In addition to small amounts of Nevada petroleum, the Basin and Range province supplies nearly all the copper and most of the gold, silver, and barite mined in the United States.

See also


  1. Gómez-Tuena, Arturo; Orozco-Esquivel, Ma. Teresa; Ferrari, Luca (2005). "Petrogénesis ígnea de la Faja Volcánica Transmexicana" (PDF). Boletín de la Sociedad Geológica Mexicana. LVII (3): 227–283.
  2. "USGS National Elevation Dataset (NED) 1 meter Downloadable Data Collection from The National Map 3D Elevation Program (3DEP) - National Geospatial Data Asset (NGDA) National Elevation Data Set (NED)". United States Geological Survey. September 21, 2015. Retrieved September 22, 2015.
  3. Reynolds, D., & Christensen, J. (2001). Nevada. Portland, Or: Graphic Arts Center Pub.
  4. Henry, C., & Aranda-Gomez, J. (1992). The real southern Basin and Range: Mid- to late Cenozoic extension in Mexico. Geology, 20701-704. Retrieved from General Science Abstracts (H.W. Wilson) database.
  5. Dickinson, William R. "The Basin and Range Province as a Composite Extensional Domain". International Geology Review, Vol. 22, 2002, p. 1-38.
  6. CPD; Mexico regional overview
  7. Mooney, Walter D., Braile, Lawrence W. “The seismic structure of the continental crust and upper mantle of North America.” The Geology of North America- An Overview. Geological Society of America: 1989. p 42.
  8. Zandt, G., S. Myers, and T. Wallace (1995), Crust and mantle structure across the Basin and Range‐Colorado Plateau boundary at 37°N latitude and implications for Cenozoic extensional mechanism, J. Geophys. Res., 100(B6), 10529-10548.
  9. Geologic Provinces of the United States: Basin and Range Province (USGS)
  10. Salyards and Shoemaker. “Landslide and Debris Flow Deposits in Miocene Horse Spring Formation, Nevada: A Measure of Basin and Range Extension”. GSA Centennial Field Guide, 1987.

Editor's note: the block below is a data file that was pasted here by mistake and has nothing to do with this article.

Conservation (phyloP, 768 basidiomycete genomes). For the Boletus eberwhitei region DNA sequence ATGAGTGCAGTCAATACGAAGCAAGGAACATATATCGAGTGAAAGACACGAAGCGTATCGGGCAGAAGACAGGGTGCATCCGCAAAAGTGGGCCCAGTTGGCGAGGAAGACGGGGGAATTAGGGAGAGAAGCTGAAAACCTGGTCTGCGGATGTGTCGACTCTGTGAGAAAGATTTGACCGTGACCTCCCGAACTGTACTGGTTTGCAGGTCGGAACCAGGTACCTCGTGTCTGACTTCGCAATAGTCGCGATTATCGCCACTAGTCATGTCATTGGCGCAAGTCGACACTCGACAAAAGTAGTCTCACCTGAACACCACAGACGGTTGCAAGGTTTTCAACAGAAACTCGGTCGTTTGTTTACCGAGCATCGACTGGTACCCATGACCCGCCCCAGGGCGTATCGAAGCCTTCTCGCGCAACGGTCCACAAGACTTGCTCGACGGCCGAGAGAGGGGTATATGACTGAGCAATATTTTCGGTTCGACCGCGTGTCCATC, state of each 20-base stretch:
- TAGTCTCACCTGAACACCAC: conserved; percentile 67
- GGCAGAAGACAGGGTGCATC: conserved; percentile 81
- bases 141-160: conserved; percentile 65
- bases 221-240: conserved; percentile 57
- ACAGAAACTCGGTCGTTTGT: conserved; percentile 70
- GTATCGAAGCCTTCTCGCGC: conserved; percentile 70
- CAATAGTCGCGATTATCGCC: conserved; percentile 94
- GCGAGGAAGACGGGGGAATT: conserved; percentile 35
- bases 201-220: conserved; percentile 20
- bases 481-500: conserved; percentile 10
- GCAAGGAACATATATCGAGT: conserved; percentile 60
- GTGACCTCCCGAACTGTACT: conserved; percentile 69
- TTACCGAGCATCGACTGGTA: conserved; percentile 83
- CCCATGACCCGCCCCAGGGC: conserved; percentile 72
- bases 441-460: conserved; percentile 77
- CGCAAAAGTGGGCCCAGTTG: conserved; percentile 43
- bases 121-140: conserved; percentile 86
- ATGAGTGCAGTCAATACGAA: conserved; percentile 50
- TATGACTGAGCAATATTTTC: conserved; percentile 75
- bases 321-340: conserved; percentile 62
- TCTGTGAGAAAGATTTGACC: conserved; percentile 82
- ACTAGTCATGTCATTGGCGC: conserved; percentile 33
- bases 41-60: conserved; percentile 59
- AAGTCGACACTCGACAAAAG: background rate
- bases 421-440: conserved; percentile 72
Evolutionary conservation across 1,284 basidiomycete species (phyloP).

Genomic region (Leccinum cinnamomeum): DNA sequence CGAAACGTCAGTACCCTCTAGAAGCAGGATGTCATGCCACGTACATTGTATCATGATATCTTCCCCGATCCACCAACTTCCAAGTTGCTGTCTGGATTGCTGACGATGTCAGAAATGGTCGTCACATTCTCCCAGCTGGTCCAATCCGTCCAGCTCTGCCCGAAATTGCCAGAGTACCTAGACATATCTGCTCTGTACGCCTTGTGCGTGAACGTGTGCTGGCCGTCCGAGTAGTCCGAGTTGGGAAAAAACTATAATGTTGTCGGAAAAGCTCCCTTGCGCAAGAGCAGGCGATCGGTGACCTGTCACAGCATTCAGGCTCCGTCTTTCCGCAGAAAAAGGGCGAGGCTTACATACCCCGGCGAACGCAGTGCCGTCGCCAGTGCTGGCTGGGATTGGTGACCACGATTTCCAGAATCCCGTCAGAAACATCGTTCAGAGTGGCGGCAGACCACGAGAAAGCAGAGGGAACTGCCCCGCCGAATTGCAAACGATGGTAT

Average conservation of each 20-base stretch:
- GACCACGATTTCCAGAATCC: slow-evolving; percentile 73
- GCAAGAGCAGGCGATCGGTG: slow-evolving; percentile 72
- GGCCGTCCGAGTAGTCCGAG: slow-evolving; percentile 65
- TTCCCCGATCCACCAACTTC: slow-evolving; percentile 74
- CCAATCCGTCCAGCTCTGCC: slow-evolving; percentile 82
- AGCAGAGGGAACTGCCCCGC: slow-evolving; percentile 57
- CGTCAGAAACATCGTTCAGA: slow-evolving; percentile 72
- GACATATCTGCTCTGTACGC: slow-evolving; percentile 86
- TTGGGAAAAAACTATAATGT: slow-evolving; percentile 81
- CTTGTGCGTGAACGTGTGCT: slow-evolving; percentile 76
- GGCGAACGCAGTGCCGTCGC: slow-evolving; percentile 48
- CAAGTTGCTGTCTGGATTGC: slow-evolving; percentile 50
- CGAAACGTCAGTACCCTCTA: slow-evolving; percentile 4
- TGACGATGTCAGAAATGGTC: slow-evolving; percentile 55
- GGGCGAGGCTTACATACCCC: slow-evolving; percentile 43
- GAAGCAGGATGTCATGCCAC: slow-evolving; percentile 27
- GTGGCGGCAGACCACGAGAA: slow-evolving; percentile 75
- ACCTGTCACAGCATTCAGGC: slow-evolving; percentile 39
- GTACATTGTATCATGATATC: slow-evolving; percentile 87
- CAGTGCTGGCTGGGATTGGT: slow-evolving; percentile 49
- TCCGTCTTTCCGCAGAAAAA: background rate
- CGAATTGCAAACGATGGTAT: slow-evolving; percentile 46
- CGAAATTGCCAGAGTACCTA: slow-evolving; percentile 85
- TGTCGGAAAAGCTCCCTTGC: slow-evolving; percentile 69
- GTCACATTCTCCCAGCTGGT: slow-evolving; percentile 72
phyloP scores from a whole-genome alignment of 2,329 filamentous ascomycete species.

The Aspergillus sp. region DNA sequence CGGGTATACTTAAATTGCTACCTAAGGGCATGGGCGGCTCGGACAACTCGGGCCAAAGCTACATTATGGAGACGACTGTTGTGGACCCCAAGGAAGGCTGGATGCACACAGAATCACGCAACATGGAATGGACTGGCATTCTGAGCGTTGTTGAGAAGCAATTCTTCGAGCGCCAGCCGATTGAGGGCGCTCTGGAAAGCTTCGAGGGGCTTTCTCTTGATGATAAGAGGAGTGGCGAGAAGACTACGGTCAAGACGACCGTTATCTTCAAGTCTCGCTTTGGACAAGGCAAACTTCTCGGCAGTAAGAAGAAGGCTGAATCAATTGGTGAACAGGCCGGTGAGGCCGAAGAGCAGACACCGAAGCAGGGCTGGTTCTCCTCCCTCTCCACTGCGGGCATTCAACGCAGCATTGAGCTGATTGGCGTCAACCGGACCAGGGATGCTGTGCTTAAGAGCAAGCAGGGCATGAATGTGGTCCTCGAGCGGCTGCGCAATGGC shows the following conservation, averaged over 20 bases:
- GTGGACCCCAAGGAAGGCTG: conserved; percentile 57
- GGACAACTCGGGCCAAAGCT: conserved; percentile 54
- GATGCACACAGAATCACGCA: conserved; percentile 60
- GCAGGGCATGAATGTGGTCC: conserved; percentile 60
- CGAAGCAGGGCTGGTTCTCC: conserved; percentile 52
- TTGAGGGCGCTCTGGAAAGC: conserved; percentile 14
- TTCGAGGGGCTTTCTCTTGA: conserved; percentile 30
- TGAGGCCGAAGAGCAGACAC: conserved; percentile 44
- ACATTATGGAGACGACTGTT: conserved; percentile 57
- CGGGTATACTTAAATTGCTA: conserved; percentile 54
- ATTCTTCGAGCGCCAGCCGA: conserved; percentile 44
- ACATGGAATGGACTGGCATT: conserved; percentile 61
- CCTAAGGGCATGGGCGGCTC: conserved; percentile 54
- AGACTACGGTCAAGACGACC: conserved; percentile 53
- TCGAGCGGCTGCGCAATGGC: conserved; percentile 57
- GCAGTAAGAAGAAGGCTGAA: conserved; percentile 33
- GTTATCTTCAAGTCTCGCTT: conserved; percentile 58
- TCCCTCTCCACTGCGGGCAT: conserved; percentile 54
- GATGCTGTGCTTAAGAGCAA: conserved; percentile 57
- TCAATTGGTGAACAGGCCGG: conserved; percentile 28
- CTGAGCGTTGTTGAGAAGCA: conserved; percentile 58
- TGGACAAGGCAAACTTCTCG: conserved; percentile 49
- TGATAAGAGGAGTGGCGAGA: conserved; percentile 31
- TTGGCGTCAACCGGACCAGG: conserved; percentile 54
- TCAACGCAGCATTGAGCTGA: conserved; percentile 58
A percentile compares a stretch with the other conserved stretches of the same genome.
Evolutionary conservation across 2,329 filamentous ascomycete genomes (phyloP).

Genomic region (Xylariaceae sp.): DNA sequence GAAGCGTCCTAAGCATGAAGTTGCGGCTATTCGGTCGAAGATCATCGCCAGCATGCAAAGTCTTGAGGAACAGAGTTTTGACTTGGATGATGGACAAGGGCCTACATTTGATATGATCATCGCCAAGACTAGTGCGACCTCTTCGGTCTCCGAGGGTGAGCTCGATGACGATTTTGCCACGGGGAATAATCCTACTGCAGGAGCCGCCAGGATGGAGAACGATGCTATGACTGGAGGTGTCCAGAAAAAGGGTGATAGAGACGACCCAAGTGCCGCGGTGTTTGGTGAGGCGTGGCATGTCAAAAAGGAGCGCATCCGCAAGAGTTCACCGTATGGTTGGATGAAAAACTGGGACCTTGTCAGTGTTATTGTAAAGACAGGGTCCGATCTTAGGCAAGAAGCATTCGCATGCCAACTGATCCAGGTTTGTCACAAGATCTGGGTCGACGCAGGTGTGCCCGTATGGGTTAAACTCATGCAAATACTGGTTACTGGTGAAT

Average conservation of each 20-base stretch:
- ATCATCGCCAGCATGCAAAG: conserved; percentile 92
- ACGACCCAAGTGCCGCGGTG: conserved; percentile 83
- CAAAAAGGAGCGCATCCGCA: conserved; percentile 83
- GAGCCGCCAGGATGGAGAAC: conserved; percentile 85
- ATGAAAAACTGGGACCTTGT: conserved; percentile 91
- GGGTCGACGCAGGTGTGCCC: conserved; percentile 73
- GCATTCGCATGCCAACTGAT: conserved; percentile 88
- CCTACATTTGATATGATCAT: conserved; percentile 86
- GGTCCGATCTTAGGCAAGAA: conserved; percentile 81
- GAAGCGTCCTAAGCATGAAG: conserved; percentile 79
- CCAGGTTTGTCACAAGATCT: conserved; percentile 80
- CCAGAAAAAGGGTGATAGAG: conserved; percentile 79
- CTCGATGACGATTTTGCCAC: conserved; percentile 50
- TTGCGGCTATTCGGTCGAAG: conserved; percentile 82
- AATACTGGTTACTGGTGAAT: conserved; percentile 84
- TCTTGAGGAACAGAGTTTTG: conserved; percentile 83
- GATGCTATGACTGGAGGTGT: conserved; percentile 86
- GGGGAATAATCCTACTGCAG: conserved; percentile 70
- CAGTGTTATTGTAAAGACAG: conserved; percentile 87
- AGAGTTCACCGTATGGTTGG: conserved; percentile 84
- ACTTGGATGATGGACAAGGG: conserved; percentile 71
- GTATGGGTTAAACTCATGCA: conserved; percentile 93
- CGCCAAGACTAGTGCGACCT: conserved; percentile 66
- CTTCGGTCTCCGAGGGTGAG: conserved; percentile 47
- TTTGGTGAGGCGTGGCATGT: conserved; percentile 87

11. 1 2 3 Riney, Brad. "Plate Tectonics." Ocean Oasis Field Guide. San Diego Natural History Museum, 2000. Web. 5 Dec 2010.
  12. "Digital Geology of Idaho." Basin and Range Province – Tertiary Extension. N.p., n.d. Web. 5 Dec 2010.
  13. Stanley, S. M. (2005). Earth system history. New York: Freeman.
  14. Stanley, S. M. (2005). Earth system history. New York: Freeman
  15. "Basin and Range Topography." World of Earth Science. Ed. K. Lee Lerner and Brenda Wilmoth Lerner. Gale Cengage, 2003. 2006. 5 Dec, 2010
  16. Stern, Robert J. Class Lecture. Rifts. Physics and Chemistry of the Solid Earth. University of Texas at Dallas, Dallas, TX. 1 Sept 2010.
  17. Goto, Kinoshita, and Yamano. “High heat flow anomalies on an old oceanic plate observed seaward of the Japan Trench”. International Journal of Earth Science, 2008, vol. 97, p. 345 – 352.
  18. Rystrom, V. L. Metamorphic Core Complexes. 2000. 5 Dec. 2010.
  19. McKee, E. H. (1971). "Tertiary Igneous Chronology of the Great Basin of Western United States–Implications for Tectonic Models". Geological Society of America Bulletin. 82 (12): 3497–3502. Bibcode:1971GSAB...82.3497M. doi:10.1130/0016-7606(1971)82[3497:ticotg];2. Retrieved 2010-04-09.
  20. "Northwest Origins, An Introduction to the Geologic History of Washington State, Catherine L. Townsend and John T. Figge". The Burke Museum of Natural History and Culture, University of Washington. Retrieved 2010-04-10.
  21. "Oregon: A Geologic History". Oregon Department of Geology and Mineral Industries. Retrieved 2010-03-26.
  22. "Digital Geology of Idaho, Laura DeGrey and Paul Link". Idaho State University. Retrieved 2010-04-10.
  23. 1 2 Figure from Brueseke, Matthew E.; Hart, William K. (2008). Geology and Petrology of the Mid-Miocene Santa Rosa-Calico Volcanic Field, northern Nevada (PDF). Reno, Nevada: Mackay School of Earth Sciences and Engineering College of Science, University of Nevada. Archived (PDF) from the original on 7 June 2010. Retrieved 2010-05-04.
  24. Coble, Matthew A.; Mahood, Gail A. (2008). New geologic evidence for additional 16.5–15.5 Ma silicic calderas in northwest Nevada related to initial impingement of the Yellowstone hot spot. Earth and Environmental Science 3. Collapse Calderas Workshop, IOP Conf. Series. doi:10.1088/1755-1307/3/1/012002.
  25. Brueseke, M.E.; Hart, W.K.; M.T. Heizler (2008). "Chemical and physical diversity of mid-Miocene silicic volcanism in northern Nevada". Bulletin of Volcanology. 70: 343–360. Bibcode:2008BVol...70..343B. doi:10.1007/s00445-007-0142-5.
  26. Wood, Charles A.; Jűrgen Kienle (1993). Volcanoes of North America. Cambridge University Press. pp. 284–286. ISBN 0-521-43811-X.